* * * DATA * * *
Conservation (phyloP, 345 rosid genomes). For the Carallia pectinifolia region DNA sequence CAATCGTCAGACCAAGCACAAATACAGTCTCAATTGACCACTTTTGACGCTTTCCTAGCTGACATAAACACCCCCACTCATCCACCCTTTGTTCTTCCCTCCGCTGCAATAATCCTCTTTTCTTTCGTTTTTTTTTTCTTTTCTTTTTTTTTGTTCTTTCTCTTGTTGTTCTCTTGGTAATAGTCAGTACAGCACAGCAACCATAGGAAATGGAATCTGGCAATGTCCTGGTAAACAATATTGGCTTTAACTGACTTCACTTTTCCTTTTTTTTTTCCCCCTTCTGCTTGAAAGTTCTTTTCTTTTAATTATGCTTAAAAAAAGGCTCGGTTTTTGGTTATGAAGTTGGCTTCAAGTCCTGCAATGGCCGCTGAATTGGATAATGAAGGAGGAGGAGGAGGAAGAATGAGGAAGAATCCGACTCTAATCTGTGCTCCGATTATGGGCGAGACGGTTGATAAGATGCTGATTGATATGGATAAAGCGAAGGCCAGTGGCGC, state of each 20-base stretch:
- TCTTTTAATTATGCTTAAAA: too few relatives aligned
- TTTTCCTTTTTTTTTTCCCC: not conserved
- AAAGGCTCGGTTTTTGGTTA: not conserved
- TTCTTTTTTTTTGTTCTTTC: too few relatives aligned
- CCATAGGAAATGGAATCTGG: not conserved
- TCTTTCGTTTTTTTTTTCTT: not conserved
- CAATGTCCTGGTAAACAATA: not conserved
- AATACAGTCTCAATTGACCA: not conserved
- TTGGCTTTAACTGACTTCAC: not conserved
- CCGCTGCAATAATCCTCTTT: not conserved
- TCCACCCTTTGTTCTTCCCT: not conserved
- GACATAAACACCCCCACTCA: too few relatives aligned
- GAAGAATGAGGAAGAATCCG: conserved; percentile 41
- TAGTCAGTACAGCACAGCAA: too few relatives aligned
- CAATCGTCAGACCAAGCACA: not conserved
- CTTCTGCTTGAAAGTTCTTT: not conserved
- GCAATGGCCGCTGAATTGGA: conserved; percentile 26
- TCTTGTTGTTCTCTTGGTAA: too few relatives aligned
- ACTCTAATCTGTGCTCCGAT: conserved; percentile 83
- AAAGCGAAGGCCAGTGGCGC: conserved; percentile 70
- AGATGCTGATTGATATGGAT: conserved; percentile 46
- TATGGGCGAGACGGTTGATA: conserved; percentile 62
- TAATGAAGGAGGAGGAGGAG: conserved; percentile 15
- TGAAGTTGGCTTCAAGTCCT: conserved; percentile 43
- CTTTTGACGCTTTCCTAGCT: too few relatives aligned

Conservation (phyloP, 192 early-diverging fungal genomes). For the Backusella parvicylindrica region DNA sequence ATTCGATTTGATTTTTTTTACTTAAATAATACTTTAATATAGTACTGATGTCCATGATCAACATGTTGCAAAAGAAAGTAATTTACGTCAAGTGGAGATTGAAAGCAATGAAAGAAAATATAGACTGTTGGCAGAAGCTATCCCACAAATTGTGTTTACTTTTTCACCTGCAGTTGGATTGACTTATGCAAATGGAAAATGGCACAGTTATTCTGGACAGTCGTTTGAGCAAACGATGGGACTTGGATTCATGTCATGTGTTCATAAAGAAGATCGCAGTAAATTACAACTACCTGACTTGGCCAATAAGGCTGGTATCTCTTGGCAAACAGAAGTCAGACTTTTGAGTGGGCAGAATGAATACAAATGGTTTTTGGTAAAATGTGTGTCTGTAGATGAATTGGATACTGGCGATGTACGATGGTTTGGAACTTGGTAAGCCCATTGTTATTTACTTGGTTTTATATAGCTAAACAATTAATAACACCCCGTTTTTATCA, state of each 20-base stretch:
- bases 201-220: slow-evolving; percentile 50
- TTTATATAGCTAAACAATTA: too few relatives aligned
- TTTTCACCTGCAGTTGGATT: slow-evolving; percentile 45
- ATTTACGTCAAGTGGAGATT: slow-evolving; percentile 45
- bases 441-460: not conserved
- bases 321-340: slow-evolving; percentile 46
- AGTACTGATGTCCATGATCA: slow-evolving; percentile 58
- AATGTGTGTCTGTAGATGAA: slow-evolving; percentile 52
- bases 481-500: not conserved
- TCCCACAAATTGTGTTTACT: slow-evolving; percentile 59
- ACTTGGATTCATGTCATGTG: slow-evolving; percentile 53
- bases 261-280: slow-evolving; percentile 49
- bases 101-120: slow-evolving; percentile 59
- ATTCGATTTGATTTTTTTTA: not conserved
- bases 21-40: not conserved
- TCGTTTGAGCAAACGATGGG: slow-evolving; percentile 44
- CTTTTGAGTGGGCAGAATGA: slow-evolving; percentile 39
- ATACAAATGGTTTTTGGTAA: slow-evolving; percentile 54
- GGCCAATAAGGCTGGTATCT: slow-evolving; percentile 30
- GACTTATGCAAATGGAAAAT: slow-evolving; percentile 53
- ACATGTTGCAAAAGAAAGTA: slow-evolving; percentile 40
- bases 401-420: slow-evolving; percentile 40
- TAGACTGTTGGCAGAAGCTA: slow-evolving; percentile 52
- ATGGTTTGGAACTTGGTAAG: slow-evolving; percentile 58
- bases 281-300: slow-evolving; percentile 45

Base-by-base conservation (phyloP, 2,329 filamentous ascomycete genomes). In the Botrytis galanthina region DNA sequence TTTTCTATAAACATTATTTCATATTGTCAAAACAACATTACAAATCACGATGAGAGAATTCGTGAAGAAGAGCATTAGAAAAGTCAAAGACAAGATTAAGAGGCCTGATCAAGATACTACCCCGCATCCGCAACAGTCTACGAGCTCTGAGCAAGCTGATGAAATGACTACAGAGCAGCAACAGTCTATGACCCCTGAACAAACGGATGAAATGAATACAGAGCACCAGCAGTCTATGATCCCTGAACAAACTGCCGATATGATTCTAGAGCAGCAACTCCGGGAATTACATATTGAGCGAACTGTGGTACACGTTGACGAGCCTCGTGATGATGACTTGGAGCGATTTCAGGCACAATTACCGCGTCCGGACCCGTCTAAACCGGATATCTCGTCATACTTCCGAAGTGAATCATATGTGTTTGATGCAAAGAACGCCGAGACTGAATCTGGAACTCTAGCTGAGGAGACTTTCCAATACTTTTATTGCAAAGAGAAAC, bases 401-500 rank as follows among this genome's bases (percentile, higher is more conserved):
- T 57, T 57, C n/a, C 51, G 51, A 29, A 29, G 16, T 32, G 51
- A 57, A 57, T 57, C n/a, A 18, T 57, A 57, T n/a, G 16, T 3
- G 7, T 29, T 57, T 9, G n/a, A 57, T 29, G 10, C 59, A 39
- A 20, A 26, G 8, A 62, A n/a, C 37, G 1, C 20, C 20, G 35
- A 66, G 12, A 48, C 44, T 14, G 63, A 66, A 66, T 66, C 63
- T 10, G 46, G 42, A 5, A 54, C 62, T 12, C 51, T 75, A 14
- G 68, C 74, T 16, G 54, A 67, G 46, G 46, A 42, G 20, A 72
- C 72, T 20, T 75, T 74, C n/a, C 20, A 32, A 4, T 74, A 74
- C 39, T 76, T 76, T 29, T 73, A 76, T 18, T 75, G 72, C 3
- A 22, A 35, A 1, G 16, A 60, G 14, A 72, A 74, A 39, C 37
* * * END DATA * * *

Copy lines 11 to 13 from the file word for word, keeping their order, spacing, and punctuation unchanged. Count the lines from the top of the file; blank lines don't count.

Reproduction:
- CCGCTGCAATAATCCTCTTT: not conserved
- TCCACCCTTTGTTCTTCCCT: not conserved
- GACATAAACACCCCCACTCA: too few relatives aligned